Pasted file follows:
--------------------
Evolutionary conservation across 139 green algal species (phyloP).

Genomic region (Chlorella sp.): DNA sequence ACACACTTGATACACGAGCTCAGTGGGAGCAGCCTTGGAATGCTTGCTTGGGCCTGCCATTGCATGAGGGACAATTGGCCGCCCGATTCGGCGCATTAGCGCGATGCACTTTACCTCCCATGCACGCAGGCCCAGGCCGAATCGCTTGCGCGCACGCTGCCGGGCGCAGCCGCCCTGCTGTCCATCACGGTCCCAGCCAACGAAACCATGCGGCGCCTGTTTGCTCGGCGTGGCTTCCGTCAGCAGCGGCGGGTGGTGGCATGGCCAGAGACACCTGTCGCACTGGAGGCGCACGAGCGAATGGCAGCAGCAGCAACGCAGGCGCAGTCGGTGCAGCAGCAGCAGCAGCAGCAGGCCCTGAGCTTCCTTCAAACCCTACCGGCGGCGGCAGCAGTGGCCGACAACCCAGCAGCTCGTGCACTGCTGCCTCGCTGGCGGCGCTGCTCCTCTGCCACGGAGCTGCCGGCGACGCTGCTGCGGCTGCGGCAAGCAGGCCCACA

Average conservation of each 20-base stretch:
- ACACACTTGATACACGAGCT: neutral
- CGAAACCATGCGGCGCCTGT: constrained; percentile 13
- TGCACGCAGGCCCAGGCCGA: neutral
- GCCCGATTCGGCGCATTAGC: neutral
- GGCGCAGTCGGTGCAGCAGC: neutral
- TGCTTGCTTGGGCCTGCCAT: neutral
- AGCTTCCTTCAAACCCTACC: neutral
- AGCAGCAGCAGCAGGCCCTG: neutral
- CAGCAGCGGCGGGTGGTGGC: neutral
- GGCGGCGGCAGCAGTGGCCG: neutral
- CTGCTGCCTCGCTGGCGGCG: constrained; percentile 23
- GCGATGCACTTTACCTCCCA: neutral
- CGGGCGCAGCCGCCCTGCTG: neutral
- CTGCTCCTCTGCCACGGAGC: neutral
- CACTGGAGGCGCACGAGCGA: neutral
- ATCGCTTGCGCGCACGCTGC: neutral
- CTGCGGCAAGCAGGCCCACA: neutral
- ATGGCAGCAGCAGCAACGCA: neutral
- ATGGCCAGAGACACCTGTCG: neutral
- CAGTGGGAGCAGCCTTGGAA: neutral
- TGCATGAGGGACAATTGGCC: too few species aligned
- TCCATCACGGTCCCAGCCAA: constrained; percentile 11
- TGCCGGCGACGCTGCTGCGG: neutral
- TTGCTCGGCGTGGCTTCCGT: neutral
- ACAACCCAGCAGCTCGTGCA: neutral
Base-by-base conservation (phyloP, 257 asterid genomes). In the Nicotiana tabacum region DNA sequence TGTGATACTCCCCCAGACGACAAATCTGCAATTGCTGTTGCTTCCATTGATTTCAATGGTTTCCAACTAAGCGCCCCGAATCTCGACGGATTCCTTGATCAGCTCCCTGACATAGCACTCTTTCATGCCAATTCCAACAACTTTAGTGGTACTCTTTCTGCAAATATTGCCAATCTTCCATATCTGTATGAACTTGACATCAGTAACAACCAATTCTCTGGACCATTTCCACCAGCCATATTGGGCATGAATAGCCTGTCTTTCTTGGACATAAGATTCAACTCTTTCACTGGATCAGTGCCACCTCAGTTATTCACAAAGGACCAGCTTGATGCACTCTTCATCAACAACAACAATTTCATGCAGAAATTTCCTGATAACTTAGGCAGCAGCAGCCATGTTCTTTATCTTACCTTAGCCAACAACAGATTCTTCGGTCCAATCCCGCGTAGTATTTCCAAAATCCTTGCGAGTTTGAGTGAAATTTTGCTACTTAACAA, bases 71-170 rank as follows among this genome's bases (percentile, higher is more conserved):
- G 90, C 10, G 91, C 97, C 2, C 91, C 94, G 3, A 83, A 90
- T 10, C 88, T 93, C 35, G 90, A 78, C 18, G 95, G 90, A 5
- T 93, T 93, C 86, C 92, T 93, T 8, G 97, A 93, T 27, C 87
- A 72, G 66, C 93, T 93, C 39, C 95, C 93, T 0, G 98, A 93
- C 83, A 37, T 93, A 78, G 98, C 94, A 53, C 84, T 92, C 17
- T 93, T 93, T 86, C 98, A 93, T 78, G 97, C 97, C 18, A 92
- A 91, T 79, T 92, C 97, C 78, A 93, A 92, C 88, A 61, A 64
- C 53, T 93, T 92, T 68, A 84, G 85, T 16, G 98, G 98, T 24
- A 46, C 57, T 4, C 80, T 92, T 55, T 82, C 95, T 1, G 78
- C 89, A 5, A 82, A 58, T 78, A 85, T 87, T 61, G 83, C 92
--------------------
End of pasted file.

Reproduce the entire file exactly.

Evolutionary conservation across 139 green algal species (phyloP).

Genomic region (Chlorella sp.): DNA sequence ACACACTTGATACACGAGCTCAGTGGGAGCAGCCTTGGAATGCTTGCTTGGGCCTGCCATTGCATGAGGGACAATTGGCCGCCCGATTCGGCGCATTAGCGCGATGCACTTTACCTCCCATGCACGCAGGCCCAGGCCGAATCGCTTGCGCGCACGCTGCCGGGCGCAGCCGCCCTGCTGTCCATCACGGTCCCAGCCAACGAAACCATGCGGCGCCTGTTTGCTCGGCGTGGCTTCCGTCAGCAGCGGCGGGTGGTGGCATGGCCAGAGACACCTGTCGCACTGGAGGCGCACGAGCGAATGGCAGCAGCAGCAACGCAGGCGCAGTCGGTGCAGCAGCAGCAGCAGCAGCAGGCCCTGAGCTTCCTTCAAACCCTACCGGCGGCGGCAGCAGTGGCCGACAACCCAGCAGCTCGTGCACTGCTGCCTCGCTGGCGGCGCTGCTCCTCTGCCACGGAGCTGCCGGCGACGCTGCTGCGGCTGCGGCAAGCAGGCCCACA

Average conservation of each 20-base stretch:
- ACACACTTGATACACGAGCT: neutral
- CGAAACCATGCGGCGCCTGT: constrained; percentile 13
- TGCACGCAGGCCCAGGCCGA: neutral
- GCCCGATTCGGCGCATTAGC: neutral
- GGCGCAGTCGGTGCAGCAGC: neutral
- TGCTTGCTTGGGCCTGCCAT: neutral
- AGCTTCCTTCAAACCCTACC: neutral
- AGCAGCAGCAGCAGGCCCTG: neutral
- CAGCAGCGGCGGGTGGTGGC: neutral
- GGCGGCGGCAGCAGTGGCCG: neutral
- CTGCTGCCTCGCTGGCGGCG: constrained; percentile 23
- GCGATGCACTTTACCTCCCA: neutral
- CGGGCGCAGCCGCCCTGCTG: neutral
- CTGCTCCTCTGCCACGGAGC: neutral
- CACTGGAGGCGCACGAGCGA: neutral
- ATCGCTTGCGCGCACGCTGC: neutral
- CTGCGGCAAGCAGGCCCACA: neutral
- ATGGCAGCAGCAGCAACGCA: neutral
- ATGGCCAGAGACACCTGTCG: neutral
- CAGTGGGAGCAGCCTTGGAA: neutral
- TGCATGAGGGACAATTGGCC: too few species aligned
- TCCATCACGGTCCCAGCCAA: constrained; percentile 11
- TGCCGGCGACGCTGCTGCGG: neutral
- TTGCTCGGCGTGGCTTCCGT: neutral
- ACAACCCAGCAGCTCGTGCA: neutral
Base-by-base conservation (phyloP, 257 asterid genomes). In the Nicotiana tabacum region DNA sequence TGTGATACTCCCCCAGACGACAAATCTGCAATTGCTGTTGCTTCCATTGATTTCAATGGTTTCCAACTAAGCGCCCCGAATCTCGACGGATTCCTTGATCAGCTCCCTGACATAGCACTCTTTCATGCCAATTCCAACAACTTTAGTGGTACTCTTTCTGCAAATATTGCCAATCTTCCATATCTGTATGAACTTGACATCAGTAACAACCAATTCTCTGGACCATTTCCACCAGCCATATTGGGCATGAATAGCCTGTCTTTCTTGGACATAAGATTCAACTCTTTCACTGGATCAGTGCCACCTCAGTTATTCACAAAGGACCAGCTTGATGCACTCTTCATCAACAACAACAATTTCATGCAGAAATTTCCTGATAACTTAGGCAGCAGCAGCCATGTTCTTTATCTTACCTTAGCCAACAACAGATTCTTCGGTCCAATCCCGCGTAGTATTTCCAAAATCCTTGCGAGTTTGAGTGAAATTTTGCTACTTAACAA, bases 71-170 rank as follows among this genome's bases (percentile, higher is more conserved):
- G 90, C 10, G 91, C 97, C 2, C 91, C 94, G 3, A 83, A 90
- T 10, C 88, T 93, C 35, G 90, A 78, C 18, G 95, G 90, A 5
- T 93, T 93, C 86, C 92, T 93, T 8, G 97, A 93, T 27, C 87
- A 72, G 66, C 93, T 93, C 39, C 95, C 93, T 0, G 98, A 93
- C 83, A 37, T 93, A 78, G 98, C 94, A 53, C 84, T 92, C 17
- T 93, T 93, T 86, C 98, A 93, T 78, G 97, C 97, C 18, A 92
- A 91, T 79, T 92, C 97, C 78, A 93, A 92, C 88, A 61, A 64
- C 53, T 93, T 92, T 68, A 84, G 85, T 16, G 98, G 98, T 24
- A 46, C 57, T 4, C 80, T 92, T 55, T 82, C 95, T 1, G 78
- C 89, A 5, A 82, A 58, T 78, A 85, T 87, T 61, G 83, C 92